Coaching and judging are rewarding ways to elevate the sport of gymnastics without training or competing directly. Coaches and judges serve as the bedrock to providing more opportunities in the other pathways, and there is always a need for both.
This pathway can take many forms, from volunteering occasionally to part-time jobs to full-time work. It is also possible to pursue both coaching and judging opportunities, and the skill sets supplement each other. Entry-level coaches and judges often start with the youngest age groups. As one’s career progresses, opportunities open up to coach and judge all levels of gymnastics, and one may find a particular niche they enjoy.
Both coaching and judging offer participants the opportunity to build a professional network through educational conferences as well as through networking events held at competitions. These connections can serve as a way to further develop and learn skills and can also lead to professional benefits that go beyond the sport of gymnastics.
No formal gymnastics experience is required to start coaching or judging. However, any gymnastics “sense” one has gained through prior participation in the sport can provide a head start. There are certain educational certifications required for both coaching and judging. You must be a USA Gymnastics Professional member in good standing, which requires the completion of a background check and SafeSport certification. Judges take additional tests and are certified through the National Association of Gymnastics Judges (NGJA).
Educational resources are available for both judging and coaching. Coaching courses are available through online courses through USAG and conferences at USAG Congresses and Future Stars Nationals, as well as a plethora of social media groups and online educational videos from around the internet. Great material is abundant for individual skill progressions, lesson planning, or general coaching philosophy. Judges’ education is available through annual live judging courses as well as practice judging material and presentations on the NGJA website.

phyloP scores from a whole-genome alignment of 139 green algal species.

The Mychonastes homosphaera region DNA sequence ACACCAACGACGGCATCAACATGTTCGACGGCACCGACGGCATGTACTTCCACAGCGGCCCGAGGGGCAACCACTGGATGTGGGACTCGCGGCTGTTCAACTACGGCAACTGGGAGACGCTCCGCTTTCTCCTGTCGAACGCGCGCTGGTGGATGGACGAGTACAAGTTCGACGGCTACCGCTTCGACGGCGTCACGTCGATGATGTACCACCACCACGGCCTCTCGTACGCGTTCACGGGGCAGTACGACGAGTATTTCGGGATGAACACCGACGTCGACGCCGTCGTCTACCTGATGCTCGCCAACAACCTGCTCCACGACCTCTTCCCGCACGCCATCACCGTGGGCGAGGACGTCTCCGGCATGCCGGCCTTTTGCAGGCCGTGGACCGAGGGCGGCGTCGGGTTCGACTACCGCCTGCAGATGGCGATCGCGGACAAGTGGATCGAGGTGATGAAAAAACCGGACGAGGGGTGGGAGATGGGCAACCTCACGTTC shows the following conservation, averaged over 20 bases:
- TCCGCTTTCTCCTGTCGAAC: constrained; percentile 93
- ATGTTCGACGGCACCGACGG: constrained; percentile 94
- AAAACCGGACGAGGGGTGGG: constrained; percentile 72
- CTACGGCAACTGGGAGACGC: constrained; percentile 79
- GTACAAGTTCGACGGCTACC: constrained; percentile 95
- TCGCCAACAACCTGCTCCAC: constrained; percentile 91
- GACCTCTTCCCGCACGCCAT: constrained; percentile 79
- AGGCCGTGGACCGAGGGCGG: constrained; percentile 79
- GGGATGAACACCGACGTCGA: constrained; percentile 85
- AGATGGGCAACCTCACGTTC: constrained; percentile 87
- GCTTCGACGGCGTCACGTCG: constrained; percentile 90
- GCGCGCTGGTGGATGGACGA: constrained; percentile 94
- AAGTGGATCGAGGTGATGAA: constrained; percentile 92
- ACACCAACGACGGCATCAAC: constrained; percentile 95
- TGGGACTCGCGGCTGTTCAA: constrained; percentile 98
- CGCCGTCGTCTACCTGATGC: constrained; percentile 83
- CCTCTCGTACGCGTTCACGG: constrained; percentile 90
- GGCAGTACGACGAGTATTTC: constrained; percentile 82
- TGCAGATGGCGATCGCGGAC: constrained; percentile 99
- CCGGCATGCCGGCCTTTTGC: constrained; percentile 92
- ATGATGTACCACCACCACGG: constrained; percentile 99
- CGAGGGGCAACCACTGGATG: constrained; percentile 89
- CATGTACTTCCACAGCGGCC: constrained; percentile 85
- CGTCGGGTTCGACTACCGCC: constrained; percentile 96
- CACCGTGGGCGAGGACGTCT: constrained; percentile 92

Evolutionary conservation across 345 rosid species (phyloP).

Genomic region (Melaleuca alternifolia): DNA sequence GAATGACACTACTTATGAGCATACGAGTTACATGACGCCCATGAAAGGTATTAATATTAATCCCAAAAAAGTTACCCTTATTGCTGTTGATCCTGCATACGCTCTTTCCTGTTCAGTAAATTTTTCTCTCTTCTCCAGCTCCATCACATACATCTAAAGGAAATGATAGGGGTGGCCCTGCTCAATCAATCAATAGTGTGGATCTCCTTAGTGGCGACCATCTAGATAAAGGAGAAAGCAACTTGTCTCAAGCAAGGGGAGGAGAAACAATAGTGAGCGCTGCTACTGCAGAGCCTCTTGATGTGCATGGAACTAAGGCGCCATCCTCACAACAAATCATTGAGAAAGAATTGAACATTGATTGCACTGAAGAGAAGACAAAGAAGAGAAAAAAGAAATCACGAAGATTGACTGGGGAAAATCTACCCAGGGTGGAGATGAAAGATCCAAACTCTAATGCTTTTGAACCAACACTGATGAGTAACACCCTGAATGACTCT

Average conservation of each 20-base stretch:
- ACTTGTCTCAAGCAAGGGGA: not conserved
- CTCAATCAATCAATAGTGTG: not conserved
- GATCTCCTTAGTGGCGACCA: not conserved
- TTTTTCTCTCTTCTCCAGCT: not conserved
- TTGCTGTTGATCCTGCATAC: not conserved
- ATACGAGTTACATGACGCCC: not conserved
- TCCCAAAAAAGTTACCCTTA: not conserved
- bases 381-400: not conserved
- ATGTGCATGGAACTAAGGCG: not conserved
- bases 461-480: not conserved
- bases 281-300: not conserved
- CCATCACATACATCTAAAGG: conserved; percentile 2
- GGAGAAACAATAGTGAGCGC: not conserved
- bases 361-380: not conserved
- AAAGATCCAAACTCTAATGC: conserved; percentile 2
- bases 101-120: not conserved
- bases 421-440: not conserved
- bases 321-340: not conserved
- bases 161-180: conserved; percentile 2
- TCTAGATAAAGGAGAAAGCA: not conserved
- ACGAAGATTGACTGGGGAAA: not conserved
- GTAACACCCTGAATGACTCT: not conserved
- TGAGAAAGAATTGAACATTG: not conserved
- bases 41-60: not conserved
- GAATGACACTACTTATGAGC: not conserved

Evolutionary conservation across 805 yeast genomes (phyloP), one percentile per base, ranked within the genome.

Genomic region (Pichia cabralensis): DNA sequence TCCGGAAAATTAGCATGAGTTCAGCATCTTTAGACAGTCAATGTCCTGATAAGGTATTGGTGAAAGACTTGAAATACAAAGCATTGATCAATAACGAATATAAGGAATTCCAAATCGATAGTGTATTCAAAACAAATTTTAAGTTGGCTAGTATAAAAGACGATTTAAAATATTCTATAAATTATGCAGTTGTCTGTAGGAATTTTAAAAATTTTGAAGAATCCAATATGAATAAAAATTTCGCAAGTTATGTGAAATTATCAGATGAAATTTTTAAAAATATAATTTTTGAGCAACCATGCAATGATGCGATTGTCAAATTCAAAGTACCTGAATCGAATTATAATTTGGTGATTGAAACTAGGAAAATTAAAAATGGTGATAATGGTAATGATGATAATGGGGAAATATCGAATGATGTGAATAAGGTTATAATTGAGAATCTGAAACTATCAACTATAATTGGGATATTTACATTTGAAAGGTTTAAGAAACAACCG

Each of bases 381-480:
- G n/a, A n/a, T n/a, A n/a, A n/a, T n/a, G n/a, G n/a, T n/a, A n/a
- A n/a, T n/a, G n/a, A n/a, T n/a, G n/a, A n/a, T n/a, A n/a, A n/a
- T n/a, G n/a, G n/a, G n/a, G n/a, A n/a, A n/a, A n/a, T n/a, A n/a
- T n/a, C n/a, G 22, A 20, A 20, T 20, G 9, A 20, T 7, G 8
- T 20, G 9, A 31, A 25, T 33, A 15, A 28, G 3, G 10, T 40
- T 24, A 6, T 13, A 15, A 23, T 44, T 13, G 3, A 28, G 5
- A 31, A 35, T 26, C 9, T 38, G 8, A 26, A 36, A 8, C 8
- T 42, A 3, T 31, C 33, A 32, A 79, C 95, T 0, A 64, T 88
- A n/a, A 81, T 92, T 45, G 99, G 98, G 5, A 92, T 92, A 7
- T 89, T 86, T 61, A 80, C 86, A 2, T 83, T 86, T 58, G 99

In addition to a gymnastics skill set, additional skills are developed in this pathway. Coaches learn how to educate, teach, and motivate different learning styles and how to run an effective class, while judges develop skills around consistency, focus, and attention to detail and work to reduce their personal biases.
Pay for entry-level coaches is typically paid between $10 and $20 an hour, while the typical salary income for experienced full-time coaches is $30,000-$80,000. Judges typically earn between $80 and $250 per session depending on the size and format of the competition, and over a full weekend of judging can earn between $400 and $1200. There are some start-up costs associated with this pathway. The USAG Membership, background check, and acquiring professional attire can amount to between $100 – $300.
Coaching opportunities are available at many gyms, and there is often a shortage. To find a gym in your area that may have a boys team, USAG has a gym locator. Just type in your zip code, and it will give a list of nearby gyms. From there, you’ll need to find out which gyms have men’s programs and open positions. Calling or emailing the gyms is the most direct. Class schedules are set in line with the school year, so getting involved in the summer or the beginning of the calendar year is often preferred but not required.
There may also be open coaching positions at high schools, NAIGC, or GymACT teams as well. Due to the limited number of NCAA opportunities and high level of gymnastics being performed, coaching opportunities are hard to get and require significant prior experience as well as a strong professional network.
Judges are organized by associations that cover one or more states. To get involved in judging in your area, email the NGJA here. Judging courses for the upcoming season happen from September – October, and certification tests happen in November and December, so the best time to start getting involved is in the prior months beginning in July or August. Additional information can be found here.